we would never be able to get adequate service from the
County system which is basically controlled by San Jose.

Electric personal mobility devices are the only hope of
getting more people out of their cars since they are faster
and more convenient than most public transit. I'd rather
spend $40 million to provide 40,000 electric bicycles than
to use it build one mile of a light rail system. If we can
subsidize electric cars with tax credits we can be doing the
same with electric bicycles.

Amazingly we see the problem similarly.

'Light rail' is only light on logic. Heavy on the taxpayer's
neck with small to nil benefit and a host of new problems
while the intended problems resist solution.

For 'fare recovery' nothing, and I state that categorically,
nothing beats the Milwaukee Trolley. That much reviled
boondoggle was imposed on the taxpayers like a weighted yoke
with a big fat zero for revenue.

That's not hyperbole. Revenues are zero.

They never planned, designed or installed any method to
collect fares.

https://empowerwisconsin.org/streetc...ed-boondoggle/

It's like an 'Idiocracy' parody of The Future.


The expenses of a publicly operated rail are absolutely unbelievable. Amtrak is 50 years old now and it has never once gotten anywhere close to turning a profit. In 2019 they lost only $817,000 I believe and they use other people's rails. Light rail trains in order to run fast have to be on their own rails and those rails have a VERY high maintenance cost.

Jay was telling us that high speed trains could run on normal rail gauges because that is what the Japanese do. But American engineers have said another thing altogether. They think that the real gauge for high speed trains should be two feet wider than the standard gauge. But I'm certain that Jay knows a great deal better.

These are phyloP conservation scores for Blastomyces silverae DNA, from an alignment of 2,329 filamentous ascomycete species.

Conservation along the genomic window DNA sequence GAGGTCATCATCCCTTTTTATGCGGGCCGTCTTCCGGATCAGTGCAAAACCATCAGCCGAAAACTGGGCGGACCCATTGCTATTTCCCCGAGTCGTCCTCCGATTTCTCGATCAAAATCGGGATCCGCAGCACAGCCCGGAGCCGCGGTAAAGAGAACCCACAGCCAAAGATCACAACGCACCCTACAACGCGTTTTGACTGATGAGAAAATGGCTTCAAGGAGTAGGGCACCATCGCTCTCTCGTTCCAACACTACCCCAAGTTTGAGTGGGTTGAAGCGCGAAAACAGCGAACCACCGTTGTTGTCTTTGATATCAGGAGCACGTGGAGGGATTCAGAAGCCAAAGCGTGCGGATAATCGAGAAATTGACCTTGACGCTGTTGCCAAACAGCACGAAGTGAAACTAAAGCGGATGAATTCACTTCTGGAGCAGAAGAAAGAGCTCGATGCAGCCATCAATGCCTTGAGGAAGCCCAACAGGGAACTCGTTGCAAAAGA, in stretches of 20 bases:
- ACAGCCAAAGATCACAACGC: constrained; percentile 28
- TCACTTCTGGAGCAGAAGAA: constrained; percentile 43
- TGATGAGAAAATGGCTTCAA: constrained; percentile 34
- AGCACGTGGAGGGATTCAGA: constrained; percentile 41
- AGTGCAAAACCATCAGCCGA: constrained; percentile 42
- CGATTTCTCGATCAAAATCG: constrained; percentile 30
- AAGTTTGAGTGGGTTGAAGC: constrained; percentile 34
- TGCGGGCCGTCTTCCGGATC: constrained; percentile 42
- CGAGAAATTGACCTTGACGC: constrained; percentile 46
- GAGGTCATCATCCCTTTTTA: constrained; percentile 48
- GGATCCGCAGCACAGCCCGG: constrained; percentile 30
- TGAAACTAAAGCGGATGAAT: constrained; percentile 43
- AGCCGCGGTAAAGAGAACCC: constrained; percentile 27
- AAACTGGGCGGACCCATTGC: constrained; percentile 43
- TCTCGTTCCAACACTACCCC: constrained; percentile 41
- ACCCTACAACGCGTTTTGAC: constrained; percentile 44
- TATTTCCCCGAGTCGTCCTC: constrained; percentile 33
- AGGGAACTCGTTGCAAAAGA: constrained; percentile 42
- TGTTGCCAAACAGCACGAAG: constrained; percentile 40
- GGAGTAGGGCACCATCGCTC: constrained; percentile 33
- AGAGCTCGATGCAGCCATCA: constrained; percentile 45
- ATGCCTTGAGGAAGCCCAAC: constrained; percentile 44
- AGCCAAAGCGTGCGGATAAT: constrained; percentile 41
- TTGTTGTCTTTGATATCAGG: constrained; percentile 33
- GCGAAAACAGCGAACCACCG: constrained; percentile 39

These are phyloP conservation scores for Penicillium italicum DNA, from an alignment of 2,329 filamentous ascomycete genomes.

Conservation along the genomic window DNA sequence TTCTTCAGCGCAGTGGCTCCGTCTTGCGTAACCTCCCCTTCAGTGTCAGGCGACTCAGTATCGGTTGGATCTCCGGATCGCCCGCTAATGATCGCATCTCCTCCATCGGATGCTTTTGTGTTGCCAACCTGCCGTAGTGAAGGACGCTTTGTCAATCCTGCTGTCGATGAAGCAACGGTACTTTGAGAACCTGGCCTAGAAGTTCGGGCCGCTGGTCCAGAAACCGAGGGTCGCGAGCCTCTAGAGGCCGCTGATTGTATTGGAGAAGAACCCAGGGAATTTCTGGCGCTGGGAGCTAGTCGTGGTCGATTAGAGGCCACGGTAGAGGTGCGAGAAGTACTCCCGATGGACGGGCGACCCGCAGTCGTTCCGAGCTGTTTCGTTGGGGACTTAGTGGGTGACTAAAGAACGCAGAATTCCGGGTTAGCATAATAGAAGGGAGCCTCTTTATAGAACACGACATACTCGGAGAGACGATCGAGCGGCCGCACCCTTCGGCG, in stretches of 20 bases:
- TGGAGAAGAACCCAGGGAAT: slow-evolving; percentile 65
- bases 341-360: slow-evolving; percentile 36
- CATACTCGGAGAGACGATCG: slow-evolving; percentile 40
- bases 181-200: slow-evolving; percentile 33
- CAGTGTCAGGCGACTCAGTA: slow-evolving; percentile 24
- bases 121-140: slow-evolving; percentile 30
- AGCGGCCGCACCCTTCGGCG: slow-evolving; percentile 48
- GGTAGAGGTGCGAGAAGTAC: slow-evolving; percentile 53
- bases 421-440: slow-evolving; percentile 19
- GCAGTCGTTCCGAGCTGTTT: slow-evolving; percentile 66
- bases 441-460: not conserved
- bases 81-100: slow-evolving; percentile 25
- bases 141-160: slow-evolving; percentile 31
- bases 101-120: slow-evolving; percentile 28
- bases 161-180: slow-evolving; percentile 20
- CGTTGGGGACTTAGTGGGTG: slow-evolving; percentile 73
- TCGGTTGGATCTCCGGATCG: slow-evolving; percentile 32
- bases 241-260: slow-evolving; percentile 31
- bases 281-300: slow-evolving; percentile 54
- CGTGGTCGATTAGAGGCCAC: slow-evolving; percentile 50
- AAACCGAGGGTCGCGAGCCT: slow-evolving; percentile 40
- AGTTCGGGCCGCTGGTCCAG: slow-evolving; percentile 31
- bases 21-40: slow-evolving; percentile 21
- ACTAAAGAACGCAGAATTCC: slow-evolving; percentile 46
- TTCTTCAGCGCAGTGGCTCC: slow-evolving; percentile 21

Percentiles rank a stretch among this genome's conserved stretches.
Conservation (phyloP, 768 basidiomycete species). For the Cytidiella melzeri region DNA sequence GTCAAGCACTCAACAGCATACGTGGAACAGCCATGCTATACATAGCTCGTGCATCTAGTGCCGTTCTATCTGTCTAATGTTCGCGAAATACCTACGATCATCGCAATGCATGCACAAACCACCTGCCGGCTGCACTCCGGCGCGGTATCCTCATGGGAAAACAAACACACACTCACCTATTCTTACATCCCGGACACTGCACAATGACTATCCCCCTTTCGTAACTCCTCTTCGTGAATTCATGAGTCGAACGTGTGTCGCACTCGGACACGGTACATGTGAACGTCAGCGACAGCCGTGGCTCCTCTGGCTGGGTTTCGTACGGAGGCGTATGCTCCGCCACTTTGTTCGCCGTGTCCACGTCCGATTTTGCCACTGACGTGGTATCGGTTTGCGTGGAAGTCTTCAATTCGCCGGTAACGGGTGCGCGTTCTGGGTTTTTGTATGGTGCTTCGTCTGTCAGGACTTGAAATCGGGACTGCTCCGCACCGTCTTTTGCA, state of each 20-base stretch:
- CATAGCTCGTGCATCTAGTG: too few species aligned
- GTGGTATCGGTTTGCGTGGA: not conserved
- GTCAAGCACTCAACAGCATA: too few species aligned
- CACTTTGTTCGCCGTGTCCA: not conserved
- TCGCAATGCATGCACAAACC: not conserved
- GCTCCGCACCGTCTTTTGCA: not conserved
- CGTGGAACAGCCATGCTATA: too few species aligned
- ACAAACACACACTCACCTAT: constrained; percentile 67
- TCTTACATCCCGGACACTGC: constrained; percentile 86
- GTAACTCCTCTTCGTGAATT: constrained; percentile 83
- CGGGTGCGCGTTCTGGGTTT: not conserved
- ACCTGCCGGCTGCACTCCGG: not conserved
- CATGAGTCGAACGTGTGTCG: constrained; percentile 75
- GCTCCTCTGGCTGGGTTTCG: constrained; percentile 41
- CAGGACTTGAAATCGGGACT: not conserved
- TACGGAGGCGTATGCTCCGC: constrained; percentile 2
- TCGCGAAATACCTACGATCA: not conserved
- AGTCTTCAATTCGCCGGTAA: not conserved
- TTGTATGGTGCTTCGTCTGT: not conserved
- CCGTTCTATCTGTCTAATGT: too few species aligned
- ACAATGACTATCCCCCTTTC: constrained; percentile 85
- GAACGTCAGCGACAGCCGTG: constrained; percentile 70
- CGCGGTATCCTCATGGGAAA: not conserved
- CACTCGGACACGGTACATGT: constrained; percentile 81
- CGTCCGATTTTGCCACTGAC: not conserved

They want wider a gauge because they want wider cars that sit more on the tracks and are less likely to tip over in a derailment at high speeds. BART has a 5'6" gauge if memory serves whereas a standard rail gauge is 4'8 1/2" So American engineers want more like 6 1/2' But you know those public rail transportation engineers they don't know a thing.

As for skidding on the tracks like BART does - all they need for high speed light rail is a differential. If the world's heaviest tank and trucks can use a differential why wouldn't high speed rail?

But why would ANYONE take a high speed light rail when they could fly in a third the time and a 10th the cost?


With some number of iterations on the Shinkansen all over
Japan for several years I can assure you that US standard
rail gauge is quite functional in a nicely engineered and
maintained system.

--
Andrew Muzi
www.yellowjersey.org/
Open every day since 1 April, 1971


  #20  
Old June 14th 21, 01:42 AM posted to rec.bicycles.tech
John B.[_3_]
external usenet poster
 
Posts: 5,697
Default LA News today

On Sun, 13 Jun 2021 16:26:55 -0700, sms
wrote:

On 6/10/2021 7:30 AM, AMuzi wrote:
https://ktla.com/morning-news/techno...ve-richontech/


I think that the future of non-car transportation (other than for dense
cities) is a combination of personal mobility devices with a safety net
of on-demand shuttles that supplements a very few bus or light-rail lines.

When I was a local elected I had to deal with my county's highly
dysfunctional public transit system which has the poorest fare recovery
of any transit system in the U.S. (and possibly the world)--we're #1
http://ti.org/antiplanner/?p=289. My City ended up starting up our own
shuttle system because it was clear that we would never be able to get
adequate service from the County system which is basically controlled by
San Jose.

Electric personal mobility devices are the only hope of getting more
people out of their cars since they are faster and more convenient than
most public transit. I'd rather spend $40 million to provide 40,000
electric bicycles than to use it build one mile of a light rail system.
If we can subsidize electric cars with tax credits we can be doing the
same with electric bicycles.


But, but, but. You still need the car for those rainy days. Except
those that live in Southern California where it never rains :-)
Or, for that matter when it snows, or when the temperature reaches the
lower end of the scale - every state in the continental U.S. has seen
temperatures drop below zero.
--
Cheers,

John B.